Today I’ve been letting a few curious little theories germinate in my head. So I thought I might try out an idea on you good folks. For those who have read my previous rants about breaking a doctor’s workflow, this may seem rather contrary, but hey, we can always duke it out later.
Yesterday, I went to see a specialist who’s a member of a decent sized practice (about a dozen docs, give or take). The office is completely paper-based, efficiently and elegantly if my patient’s eye view is any indication. The practice is something of a zoo — super-high volume — but I seldom if ever feel rushed or impatient. In other words, we’re talking what looks like a pretty well-run shop from the pre-EMR era.
When I saw my doctor, we puzzled together a bit over a medical issue I’m facing, one which could be drug-induced or could be organic. We spent some time talking about standard solutions and how to manage them and then, boom, my specialist had an inspiration. We agreed that I should taper off one medication and begin the other shortly.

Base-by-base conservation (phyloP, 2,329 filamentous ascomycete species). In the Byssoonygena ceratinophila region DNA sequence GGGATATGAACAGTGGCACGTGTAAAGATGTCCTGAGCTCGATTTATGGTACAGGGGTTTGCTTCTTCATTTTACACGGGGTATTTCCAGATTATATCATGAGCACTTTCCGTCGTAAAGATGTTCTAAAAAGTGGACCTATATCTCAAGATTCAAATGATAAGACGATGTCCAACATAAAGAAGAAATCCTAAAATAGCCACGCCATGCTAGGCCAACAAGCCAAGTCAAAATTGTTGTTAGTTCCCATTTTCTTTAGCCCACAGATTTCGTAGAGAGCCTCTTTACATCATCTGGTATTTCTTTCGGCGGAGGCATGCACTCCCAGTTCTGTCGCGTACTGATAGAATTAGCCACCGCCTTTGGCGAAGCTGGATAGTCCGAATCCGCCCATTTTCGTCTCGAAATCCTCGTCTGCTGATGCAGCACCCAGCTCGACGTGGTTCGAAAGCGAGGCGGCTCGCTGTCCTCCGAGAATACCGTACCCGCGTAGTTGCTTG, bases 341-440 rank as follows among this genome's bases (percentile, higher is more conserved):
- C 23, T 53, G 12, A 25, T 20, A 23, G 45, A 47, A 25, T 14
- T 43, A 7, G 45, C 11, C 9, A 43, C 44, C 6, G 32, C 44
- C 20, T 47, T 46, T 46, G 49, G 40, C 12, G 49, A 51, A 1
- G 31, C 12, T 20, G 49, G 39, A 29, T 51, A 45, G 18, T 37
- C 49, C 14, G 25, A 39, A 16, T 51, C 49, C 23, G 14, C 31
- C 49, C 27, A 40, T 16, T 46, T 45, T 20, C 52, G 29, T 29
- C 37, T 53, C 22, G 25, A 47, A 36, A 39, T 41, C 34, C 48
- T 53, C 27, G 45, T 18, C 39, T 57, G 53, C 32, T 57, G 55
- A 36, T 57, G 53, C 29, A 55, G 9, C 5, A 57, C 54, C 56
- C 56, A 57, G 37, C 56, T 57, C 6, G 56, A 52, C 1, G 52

Luckily for me, my doctor was engaged and seemed interested in digging into the problem. But in other cases, realistically, I might have gotten a physician that stuck blindly to the obvious and didn’t dig up what might be a slightly unconventional solution.
Here’s where I contradict myself to some degree. In past essays, I’ve written on how inelegant and undesirable it can be to break physicians’ workflow for the sake of squeezing an EMR into place. I’ve argued that EMRs should be designed for physicians and not for administrators. And so on.
This encounter, however, convinced me that when EMRs break passive, standard workflows, it could be a spur to creativity in some cases. In the right situation, if the doctor I saw was distracted or bored, the EMR could throw second line solutions at him or her just when they were ready to e-prescribe and sign off on the visit. (Yeah, a “do you want to leave this chart now?” prompt with a med recommendation might be annoying, but it could be productive!)
Of course, no system can force a physician to engage if they simply don’t want to do so, or don’t have time to think. But if the system is designed right, maybe the changes EMRs engender can lead to fresh ideas, better grasp of details or just a reminder on a bad day. At least I hope so. What do you think?
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